We do not pretend to produce a definition which will carry all argument before it.
In other words, we won't answer your awkward questions.

Worse, the Inquiry went on to define a racist incident as:

..any incident so described by the victim, or any other person.
This is meaningless of course, but it is the catch-all, you're-guilty-even-when-you're-innocent terminology beloved of oppresive regimes. It is a bad omen when a future Archbishop of York is seen to be giving his backing to such lying definitions. But we may hope that his elevation to a position of high authority will make John Sentamu hesitate before he allows his name and status to be abused by the gang of political opinion which operates coercion under the euphemism of "inclusivity".

The Church of England has spent the last forty years dismantling the English Christian tradition. The church is dominated by modernising bishops and synods, many of whom despise the heritage and deposit of faith: that is why they have thrown out The King James Bible and The Book of Common Prayer, "demythologised" the miracle stories of the New Testament and turned the truths about God into mere metaphors for social policy. The General Synod has published reports on every social issue from glue sniffing to the H-bomb.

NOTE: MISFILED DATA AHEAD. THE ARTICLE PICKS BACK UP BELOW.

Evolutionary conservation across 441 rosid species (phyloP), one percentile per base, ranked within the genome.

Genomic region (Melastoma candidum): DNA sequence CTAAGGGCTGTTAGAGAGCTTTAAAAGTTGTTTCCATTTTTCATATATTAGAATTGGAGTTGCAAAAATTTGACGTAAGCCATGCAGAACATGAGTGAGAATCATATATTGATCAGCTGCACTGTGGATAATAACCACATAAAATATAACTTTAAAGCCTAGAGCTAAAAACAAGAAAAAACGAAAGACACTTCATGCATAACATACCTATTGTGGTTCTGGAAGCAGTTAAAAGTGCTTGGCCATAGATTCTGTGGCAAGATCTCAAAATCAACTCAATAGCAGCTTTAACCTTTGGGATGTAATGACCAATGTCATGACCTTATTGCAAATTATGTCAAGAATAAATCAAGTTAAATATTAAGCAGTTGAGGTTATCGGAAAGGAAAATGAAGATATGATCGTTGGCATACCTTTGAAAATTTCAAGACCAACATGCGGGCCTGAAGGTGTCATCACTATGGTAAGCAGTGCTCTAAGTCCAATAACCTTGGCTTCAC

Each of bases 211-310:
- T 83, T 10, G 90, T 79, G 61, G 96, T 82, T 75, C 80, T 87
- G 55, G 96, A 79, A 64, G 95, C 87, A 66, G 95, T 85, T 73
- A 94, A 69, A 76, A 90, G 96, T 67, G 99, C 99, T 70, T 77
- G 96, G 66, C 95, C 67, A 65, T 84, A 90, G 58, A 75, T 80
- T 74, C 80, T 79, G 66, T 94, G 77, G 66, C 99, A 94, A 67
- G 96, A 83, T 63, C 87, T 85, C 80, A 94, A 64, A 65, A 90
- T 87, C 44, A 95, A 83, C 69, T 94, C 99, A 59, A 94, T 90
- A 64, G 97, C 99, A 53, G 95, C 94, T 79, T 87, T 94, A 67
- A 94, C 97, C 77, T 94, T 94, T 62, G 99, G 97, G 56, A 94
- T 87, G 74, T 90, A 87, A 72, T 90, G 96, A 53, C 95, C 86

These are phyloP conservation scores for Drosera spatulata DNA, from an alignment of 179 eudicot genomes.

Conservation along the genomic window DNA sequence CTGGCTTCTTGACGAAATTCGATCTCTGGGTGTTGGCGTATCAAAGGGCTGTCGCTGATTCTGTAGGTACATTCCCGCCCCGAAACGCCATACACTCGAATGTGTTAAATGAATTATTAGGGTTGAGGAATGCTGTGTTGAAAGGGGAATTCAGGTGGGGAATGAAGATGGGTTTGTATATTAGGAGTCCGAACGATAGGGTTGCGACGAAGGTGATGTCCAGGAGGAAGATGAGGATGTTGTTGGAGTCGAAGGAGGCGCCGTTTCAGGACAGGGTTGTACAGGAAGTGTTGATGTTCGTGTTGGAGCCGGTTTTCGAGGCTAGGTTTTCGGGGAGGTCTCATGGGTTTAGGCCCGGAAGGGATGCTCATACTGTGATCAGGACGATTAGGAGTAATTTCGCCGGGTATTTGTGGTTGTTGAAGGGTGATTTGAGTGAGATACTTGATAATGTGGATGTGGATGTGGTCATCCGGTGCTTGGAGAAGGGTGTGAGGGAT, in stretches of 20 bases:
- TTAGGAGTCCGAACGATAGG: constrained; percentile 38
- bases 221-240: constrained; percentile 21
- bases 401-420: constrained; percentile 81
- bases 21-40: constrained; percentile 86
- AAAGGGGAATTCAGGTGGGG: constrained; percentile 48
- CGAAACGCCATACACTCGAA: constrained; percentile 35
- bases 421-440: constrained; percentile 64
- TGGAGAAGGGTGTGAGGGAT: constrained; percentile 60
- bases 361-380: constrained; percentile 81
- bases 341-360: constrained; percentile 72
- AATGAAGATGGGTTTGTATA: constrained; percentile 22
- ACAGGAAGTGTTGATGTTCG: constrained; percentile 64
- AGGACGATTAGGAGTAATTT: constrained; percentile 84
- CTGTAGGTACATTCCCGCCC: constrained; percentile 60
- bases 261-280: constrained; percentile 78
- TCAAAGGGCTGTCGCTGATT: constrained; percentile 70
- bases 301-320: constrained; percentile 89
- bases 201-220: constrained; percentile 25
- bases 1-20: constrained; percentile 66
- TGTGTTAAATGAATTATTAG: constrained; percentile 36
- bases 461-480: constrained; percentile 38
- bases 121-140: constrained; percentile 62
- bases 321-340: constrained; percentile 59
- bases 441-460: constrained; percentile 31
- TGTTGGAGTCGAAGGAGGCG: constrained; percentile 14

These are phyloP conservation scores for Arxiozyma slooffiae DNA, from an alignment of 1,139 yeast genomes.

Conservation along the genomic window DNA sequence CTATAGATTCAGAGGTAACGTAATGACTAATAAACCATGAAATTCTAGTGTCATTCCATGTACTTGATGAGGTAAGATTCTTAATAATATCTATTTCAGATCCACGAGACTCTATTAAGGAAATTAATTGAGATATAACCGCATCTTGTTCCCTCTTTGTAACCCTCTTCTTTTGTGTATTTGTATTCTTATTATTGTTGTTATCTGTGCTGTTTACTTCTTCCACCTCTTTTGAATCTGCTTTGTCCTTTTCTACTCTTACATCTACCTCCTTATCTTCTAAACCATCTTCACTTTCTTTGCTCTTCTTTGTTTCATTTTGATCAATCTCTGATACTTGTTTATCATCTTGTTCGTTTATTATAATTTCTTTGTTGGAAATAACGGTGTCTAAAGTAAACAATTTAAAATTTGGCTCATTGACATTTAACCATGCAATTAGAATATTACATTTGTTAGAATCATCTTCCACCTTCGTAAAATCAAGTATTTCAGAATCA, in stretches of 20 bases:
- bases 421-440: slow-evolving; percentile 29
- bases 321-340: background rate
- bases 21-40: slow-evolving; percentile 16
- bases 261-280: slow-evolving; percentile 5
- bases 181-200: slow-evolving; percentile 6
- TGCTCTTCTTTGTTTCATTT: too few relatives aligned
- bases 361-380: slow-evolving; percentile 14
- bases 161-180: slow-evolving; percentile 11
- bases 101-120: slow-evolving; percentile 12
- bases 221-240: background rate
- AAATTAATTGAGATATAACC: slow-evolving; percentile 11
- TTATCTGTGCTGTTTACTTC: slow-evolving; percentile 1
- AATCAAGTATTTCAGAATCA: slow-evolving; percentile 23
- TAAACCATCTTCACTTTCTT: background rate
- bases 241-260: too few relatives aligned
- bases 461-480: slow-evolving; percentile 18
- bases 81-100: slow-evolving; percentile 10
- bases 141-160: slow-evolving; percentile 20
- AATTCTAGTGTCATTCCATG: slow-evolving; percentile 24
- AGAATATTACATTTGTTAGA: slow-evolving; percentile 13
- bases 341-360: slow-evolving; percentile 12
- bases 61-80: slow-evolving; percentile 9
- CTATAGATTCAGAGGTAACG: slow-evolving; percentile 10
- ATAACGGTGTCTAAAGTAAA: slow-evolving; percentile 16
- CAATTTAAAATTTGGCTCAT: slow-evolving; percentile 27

The new Archbishop has a great opportunity to reverse this process which has left a whole generation knowing no prayers by heart – so they have no spiritual consolation available to them in times of pain and grief. The result of the forty years of modernising frenzy is that millions are ignorant of God's saving grace.

My priesthood is in the City of London. Last week a young City worker said to me:

These thousands of twenty-somethings who work in the banks and insurance offices are not stupid or wilfully perverse. They're bored out of their heads all day. So there's this competition: every night has got to be absolutely fabulous. And it can't be. So they're out on the piss. And you see lovely young women sitting alone on the pavement at one o'clock in the morning crying their eyes out. They've got no spiritual hinterland. They haven't been taught any real religion. So all they have to express their deepest feelings are the crappy lyrics of pop songs and the sentimental guff of the lifestyle supplements.

What they need is the truth that can make them free. John Sentamu says:

It is imperative that the church regains her vision and confidence in mission, developing ways that will enable it to reconnect imaginatively with England.

Bravo Archbishop and more power to your elbow. We're sick of endless bishops' reports, social-gospelling and the lies of political correctness. The new Archbishop speaks of confidence and imagination. That's right. We are hungry to hear the truth. We need the confident and imaginative preaching of Christian dogma.

Rev'd Dr Peter Mullen is Rector of St Michael's, Cornhill & Chaplain to the Stock Exchange.

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Well said. Spiritual truths are what England needs in spades. But how is that possible when the established Church is but an heretical spin off from the authentic Church of Christ headquartered in Rome? England's roots are Catholic and, God willing, the country will become so once again.

Posted by: Ed at September 2, 2005 09:05 AM